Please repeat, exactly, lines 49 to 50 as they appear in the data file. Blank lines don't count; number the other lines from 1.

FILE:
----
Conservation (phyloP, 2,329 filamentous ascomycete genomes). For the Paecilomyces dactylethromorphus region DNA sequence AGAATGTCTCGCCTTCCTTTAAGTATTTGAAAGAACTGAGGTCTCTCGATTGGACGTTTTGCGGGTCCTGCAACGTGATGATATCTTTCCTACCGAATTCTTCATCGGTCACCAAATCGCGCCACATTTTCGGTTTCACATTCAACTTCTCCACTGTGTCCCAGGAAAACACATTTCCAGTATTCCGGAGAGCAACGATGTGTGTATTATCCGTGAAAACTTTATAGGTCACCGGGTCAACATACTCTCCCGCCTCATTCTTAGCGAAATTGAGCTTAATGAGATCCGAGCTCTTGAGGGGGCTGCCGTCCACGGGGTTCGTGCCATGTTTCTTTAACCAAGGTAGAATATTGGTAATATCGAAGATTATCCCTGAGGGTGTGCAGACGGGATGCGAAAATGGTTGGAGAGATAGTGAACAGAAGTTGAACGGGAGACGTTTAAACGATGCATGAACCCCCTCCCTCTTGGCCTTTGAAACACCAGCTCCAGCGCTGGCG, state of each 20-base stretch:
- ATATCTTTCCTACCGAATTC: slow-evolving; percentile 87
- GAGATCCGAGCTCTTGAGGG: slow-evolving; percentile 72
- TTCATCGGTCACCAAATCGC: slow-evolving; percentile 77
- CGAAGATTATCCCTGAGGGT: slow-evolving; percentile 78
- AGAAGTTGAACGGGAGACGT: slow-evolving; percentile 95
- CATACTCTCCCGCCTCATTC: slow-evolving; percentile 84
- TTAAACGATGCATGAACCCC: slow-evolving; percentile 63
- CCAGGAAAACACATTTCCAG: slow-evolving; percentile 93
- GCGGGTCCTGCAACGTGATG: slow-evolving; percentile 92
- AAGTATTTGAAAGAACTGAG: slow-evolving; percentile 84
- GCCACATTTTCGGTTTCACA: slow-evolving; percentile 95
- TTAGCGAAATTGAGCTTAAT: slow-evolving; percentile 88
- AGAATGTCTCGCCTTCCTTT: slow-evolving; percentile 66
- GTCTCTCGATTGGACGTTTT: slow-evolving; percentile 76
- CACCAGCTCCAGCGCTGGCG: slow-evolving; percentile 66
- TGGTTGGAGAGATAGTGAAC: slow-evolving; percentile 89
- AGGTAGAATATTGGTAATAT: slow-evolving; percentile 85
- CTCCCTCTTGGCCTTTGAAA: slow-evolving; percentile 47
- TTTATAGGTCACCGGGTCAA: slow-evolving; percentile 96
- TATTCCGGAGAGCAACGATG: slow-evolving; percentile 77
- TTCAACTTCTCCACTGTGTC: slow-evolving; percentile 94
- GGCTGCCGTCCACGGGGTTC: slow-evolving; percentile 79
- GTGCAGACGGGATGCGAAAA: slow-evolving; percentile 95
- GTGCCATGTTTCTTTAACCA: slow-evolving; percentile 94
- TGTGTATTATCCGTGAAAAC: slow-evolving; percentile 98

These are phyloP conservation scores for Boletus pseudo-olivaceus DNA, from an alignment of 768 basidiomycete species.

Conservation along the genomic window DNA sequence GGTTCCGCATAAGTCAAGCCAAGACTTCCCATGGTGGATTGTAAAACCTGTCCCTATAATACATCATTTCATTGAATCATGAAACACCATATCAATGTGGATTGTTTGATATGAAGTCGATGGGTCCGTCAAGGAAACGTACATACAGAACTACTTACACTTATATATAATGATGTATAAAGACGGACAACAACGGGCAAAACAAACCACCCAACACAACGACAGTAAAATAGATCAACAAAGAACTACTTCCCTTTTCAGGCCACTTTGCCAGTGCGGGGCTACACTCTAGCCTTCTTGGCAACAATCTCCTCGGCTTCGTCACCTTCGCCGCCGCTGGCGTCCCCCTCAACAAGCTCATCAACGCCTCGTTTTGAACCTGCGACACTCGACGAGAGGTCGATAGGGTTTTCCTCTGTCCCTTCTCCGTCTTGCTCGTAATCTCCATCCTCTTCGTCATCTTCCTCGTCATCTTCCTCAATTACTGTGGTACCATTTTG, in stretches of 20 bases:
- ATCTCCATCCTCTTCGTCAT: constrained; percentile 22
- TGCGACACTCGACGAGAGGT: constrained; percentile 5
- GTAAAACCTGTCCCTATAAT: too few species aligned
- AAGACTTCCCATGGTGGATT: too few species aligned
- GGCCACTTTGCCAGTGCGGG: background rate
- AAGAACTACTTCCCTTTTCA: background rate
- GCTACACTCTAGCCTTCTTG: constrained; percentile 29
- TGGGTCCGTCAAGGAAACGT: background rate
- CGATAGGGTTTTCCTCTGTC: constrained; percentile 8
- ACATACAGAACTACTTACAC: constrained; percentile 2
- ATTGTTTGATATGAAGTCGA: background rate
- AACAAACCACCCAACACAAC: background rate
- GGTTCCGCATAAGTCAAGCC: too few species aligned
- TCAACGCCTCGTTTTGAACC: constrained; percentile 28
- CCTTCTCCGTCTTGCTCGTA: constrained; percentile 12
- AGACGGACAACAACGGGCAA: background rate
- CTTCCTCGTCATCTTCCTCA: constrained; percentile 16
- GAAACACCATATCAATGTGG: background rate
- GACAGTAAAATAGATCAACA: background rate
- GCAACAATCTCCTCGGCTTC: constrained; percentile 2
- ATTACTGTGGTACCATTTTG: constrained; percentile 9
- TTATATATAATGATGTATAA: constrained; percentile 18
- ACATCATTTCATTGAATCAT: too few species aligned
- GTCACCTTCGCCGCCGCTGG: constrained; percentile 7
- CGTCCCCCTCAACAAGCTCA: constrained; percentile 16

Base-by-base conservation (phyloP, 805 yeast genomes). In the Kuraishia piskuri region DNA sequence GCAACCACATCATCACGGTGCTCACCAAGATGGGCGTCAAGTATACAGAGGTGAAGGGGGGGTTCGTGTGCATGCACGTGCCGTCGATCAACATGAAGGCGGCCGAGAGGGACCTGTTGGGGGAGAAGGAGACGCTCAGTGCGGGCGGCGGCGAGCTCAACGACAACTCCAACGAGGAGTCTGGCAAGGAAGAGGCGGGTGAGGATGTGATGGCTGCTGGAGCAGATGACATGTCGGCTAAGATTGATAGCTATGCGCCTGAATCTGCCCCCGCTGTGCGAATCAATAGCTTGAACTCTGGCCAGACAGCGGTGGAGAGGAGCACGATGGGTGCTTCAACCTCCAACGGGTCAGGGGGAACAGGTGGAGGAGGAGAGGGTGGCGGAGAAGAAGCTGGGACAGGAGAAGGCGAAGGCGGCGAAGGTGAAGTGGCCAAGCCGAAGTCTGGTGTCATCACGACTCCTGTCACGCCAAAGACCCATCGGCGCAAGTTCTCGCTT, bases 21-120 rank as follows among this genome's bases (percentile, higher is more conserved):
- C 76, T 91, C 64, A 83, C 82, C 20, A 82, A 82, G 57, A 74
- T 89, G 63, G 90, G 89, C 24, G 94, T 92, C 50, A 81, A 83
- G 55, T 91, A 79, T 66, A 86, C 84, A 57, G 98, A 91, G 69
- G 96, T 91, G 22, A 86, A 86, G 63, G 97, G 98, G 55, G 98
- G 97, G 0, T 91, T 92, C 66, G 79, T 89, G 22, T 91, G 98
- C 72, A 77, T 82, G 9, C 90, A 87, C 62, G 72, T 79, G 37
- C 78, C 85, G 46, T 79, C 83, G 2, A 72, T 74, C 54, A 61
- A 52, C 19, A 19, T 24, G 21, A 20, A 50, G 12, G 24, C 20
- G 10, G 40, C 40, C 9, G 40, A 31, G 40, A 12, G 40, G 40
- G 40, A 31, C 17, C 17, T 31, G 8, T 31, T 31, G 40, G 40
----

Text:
- ATTACTGTGGTACCATTTTG: constrained; percentile 9
- TTATATATAATGATGTATAA: constrained; percentile 18